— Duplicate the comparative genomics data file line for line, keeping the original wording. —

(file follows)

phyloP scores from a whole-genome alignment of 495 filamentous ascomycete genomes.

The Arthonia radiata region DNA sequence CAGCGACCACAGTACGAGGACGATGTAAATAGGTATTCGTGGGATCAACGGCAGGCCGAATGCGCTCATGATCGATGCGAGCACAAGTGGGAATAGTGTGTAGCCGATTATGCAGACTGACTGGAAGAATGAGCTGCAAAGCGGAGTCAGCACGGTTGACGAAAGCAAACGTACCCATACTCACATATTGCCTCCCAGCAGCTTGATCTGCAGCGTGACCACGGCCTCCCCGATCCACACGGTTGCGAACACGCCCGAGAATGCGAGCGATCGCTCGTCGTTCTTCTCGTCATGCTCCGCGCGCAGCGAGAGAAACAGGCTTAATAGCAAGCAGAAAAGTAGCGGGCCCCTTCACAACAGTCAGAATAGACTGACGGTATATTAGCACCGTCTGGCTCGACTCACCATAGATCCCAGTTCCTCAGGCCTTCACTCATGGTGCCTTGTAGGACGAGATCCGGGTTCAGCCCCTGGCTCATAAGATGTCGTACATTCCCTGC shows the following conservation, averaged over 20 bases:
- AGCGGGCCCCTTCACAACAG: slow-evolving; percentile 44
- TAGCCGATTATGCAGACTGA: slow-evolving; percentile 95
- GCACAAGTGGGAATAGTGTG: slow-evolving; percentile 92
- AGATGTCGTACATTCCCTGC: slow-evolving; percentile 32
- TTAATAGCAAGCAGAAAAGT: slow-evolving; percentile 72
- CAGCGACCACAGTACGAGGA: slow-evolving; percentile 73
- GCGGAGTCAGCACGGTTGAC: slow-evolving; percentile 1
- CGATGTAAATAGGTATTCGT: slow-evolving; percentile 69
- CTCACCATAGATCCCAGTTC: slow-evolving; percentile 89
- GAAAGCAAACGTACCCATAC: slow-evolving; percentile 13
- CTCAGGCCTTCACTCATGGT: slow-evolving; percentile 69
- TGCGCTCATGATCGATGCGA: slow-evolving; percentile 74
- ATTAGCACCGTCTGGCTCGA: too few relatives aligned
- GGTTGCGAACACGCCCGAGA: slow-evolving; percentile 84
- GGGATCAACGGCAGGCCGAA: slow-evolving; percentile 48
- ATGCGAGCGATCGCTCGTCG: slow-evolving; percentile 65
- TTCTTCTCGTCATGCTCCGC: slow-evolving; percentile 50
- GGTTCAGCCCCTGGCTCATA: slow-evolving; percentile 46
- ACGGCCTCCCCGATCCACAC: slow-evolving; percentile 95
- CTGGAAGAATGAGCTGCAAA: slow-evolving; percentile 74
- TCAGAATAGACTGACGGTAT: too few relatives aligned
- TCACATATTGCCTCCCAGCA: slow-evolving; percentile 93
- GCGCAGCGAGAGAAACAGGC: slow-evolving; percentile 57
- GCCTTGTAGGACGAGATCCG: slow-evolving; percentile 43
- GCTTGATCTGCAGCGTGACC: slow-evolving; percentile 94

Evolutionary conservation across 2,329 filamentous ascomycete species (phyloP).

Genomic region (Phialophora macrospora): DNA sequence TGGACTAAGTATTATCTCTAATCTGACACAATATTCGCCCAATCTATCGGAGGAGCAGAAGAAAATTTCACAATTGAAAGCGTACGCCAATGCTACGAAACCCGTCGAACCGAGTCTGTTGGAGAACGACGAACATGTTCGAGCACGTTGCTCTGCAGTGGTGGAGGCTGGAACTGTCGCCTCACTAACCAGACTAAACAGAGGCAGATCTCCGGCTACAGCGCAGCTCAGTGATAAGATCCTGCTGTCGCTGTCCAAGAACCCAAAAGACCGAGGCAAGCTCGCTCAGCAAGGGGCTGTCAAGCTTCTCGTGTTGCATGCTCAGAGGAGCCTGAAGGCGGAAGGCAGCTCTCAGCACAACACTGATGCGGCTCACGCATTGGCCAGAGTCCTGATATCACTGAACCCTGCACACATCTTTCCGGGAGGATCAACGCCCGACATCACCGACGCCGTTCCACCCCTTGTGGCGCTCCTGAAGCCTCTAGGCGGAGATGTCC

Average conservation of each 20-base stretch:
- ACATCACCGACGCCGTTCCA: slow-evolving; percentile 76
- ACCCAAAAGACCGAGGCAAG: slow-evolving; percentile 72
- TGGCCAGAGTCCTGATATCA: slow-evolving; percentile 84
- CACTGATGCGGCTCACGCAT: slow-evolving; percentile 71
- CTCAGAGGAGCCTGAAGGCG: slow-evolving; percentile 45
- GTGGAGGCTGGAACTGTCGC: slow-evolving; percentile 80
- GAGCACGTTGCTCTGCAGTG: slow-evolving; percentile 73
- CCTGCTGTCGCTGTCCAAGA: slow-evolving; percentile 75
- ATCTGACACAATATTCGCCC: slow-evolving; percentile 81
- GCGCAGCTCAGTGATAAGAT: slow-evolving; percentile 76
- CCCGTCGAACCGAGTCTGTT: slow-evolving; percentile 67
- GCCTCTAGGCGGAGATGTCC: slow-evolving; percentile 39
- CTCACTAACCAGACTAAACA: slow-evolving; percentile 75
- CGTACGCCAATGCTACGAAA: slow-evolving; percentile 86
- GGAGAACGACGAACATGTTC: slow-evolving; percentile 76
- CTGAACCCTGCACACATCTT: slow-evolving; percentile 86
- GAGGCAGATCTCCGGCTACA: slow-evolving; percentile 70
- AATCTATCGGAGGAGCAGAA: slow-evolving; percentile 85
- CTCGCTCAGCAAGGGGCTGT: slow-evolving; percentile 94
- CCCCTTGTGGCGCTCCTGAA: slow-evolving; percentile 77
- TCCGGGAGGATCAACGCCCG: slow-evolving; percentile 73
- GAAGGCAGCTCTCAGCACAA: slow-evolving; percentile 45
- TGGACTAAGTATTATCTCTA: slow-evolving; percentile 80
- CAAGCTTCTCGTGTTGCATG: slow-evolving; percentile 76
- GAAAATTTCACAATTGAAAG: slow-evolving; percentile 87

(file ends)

phyloP scores from a whole-genome alignment of 495 filamentous ascomycete genomes.

The Arthonia radiata region DNA sequence CAGCGACCACAGTACGAGGACGATGTAAATAGGTATTCGTGGGATCAACGGCAGGCCGAATGCGCTCATGATCGATGCGAGCACAAGTGGGAATAGTGTGTAGCCGATTATGCAGACTGACTGGAAGAATGAGCTGCAAAGCGGAGTCAGCACGGTTGACGAAAGCAAACGTACCCATACTCACATATTGCCTCCCAGCAGCTTGATCTGCAGCGTGACCACGGCCTCCCCGATCCACACGGTTGCGAACACGCCCGAGAATGCGAGCGATCGCTCGTCGTTCTTCTCGTCATGCTCCGCGCGCAGCGAGAGAAACAGGCTTAATAGCAAGCAGAAAAGTAGCGGGCCCCTTCACAACAGTCAGAATAGACTGACGGTATATTAGCACCGTCTGGCTCGACTCACCATAGATCCCAGTTCCTCAGGCCTTCACTCATGGTGCCTTGTAGGACGAGATCCGGGTTCAGCCCCTGGCTCATAAGATGTCGTACATTCCCTGC shows the following conservation, averaged over 20 bases:
- AGCGGGCCCCTTCACAACAG: slow-evolving; percentile 44
- TAGCCGATTATGCAGACTGA: slow-evolving; percentile 95
- GCACAAGTGGGAATAGTGTG: slow-evolving; percentile 92
- AGATGTCGTACATTCCCTGC: slow-evolving; percentile 32
- TTAATAGCAAGCAGAAAAGT: slow-evolving; percentile 72
- CAGCGACCACAGTACGAGGA: slow-evolving; percentile 73
- GCGGAGTCAGCACGGTTGAC: slow-evolving; percentile 1
- CGATGTAAATAGGTATTCGT: slow-evolving; percentile 69
- CTCACCATAGATCCCAGTTC: slow-evolving; percentile 89
- GAAAGCAAACGTACCCATAC: slow-evolving; percentile 13
- CTCAGGCCTTCACTCATGGT: slow-evolving; percentile 69
- TGCGCTCATGATCGATGCGA: slow-evolving; percentile 74
- ATTAGCACCGTCTGGCTCGA: too few relatives aligned
- GGTTGCGAACACGCCCGAGA: slow-evolving; percentile 84
- GGGATCAACGGCAGGCCGAA: slow-evolving; percentile 48
- ATGCGAGCGATCGCTCGTCG: slow-evolving; percentile 65
- TTCTTCTCGTCATGCTCCGC: slow-evolving; percentile 50
- GGTTCAGCCCCTGGCTCATA: slow-evolving; percentile 46
- ACGGCCTCCCCGATCCACAC: slow-evolving; percentile 95
- CTGGAAGAATGAGCTGCAAA: slow-evolving; percentile 74
- TCAGAATAGACTGACGGTAT: too few relatives aligned
- TCACATATTGCCTCCCAGCA: slow-evolving; percentile 93
- GCGCAGCGAGAGAAACAGGC: slow-evolving; percentile 57
- GCCTTGTAGGACGAGATCCG: slow-evolving; percentile 43
- GCTTGATCTGCAGCGTGACC: slow-evolving; percentile 94

Evolutionary conservation across 2,329 filamentous ascomycete species (phyloP).

Genomic region (Phialophora macrospora): DNA sequence TGGACTAAGTATTATCTCTAATCTGACACAATATTCGCCCAATCTATCGGAGGAGCAGAAGAAAATTTCACAATTGAAAGCGTACGCCAATGCTACGAAACCCGTCGAACCGAGTCTGTTGGAGAACGACGAACATGTTCGAGCACGTTGCTCTGCAGTGGTGGAGGCTGGAACTGTCGCCTCACTAACCAGACTAAACAGAGGCAGATCTCCGGCTACAGCGCAGCTCAGTGATAAGATCCTGCTGTCGCTGTCCAAGAACCCAAAAGACCGAGGCAAGCTCGCTCAGCAAGGGGCTGTCAAGCTTCTCGTGTTGCATGCTCAGAGGAGCCTGAAGGCGGAAGGCAGCTCTCAGCACAACACTGATGCGGCTCACGCATTGGCCAGAGTCCTGATATCACTGAACCCTGCACACATCTTTCCGGGAGGATCAACGCCCGACATCACCGACGCCGTTCCACCCCTTGTGGCGCTCCTGAAGCCTCTAGGCGGAGATGTCC

Average conservation of each 20-base stretch:
- ACATCACCGACGCCGTTCCA: slow-evolving; percentile 76
- ACCCAAAAGACCGAGGCAAG: slow-evolving; percentile 72
- TGGCCAGAGTCCTGATATCA: slow-evolving; percentile 84
- CACTGATGCGGCTCACGCAT: slow-evolving; percentile 71
- CTCAGAGGAGCCTGAAGGCG: slow-evolving; percentile 45
- GTGGAGGCTGGAACTGTCGC: slow-evolving; percentile 80
- GAGCACGTTGCTCTGCAGTG: slow-evolving; percentile 73
- CCTGCTGTCGCTGTCCAAGA: slow-evolving; percentile 75
- ATCTGACACAATATTCGCCC: slow-evolving; percentile 81
- GCGCAGCTCAGTGATAAGAT: slow-evolving; percentile 76
- CCCGTCGAACCGAGTCTGTT: slow-evolving; percentile 67
- GCCTCTAGGCGGAGATGTCC: slow-evolving; percentile 39
- CTCACTAACCAGACTAAACA: slow-evolving; percentile 75
- CGTACGCCAATGCTACGAAA: slow-evolving; percentile 86
- GGAGAACGACGAACATGTTC: slow-evolving; percentile 76
- CTGAACCCTGCACACATCTT: slow-evolving; percentile 86
- GAGGCAGATCTCCGGCTACA: slow-evolving; percentile 70
- AATCTATCGGAGGAGCAGAA: slow-evolving; percentile 85
- CTCGCTCAGCAAGGGGCTGT: slow-evolving; percentile 94
- CCCCTTGTGGCGCTCCTGAA: slow-evolving; percentile 77
- TCCGGGAGGATCAACGCCCG: slow-evolving; percentile 73
- GAAGGCAGCTCTCAGCACAA: slow-evolving; percentile 45
- TGGACTAAGTATTATCTCTA: slow-evolving; percentile 80
- CAAGCTTCTCGTGTTGCATG: slow-evolving; percentile 76
- GAAAATTTCACAATTGAAAG: slow-evolving; percentile 87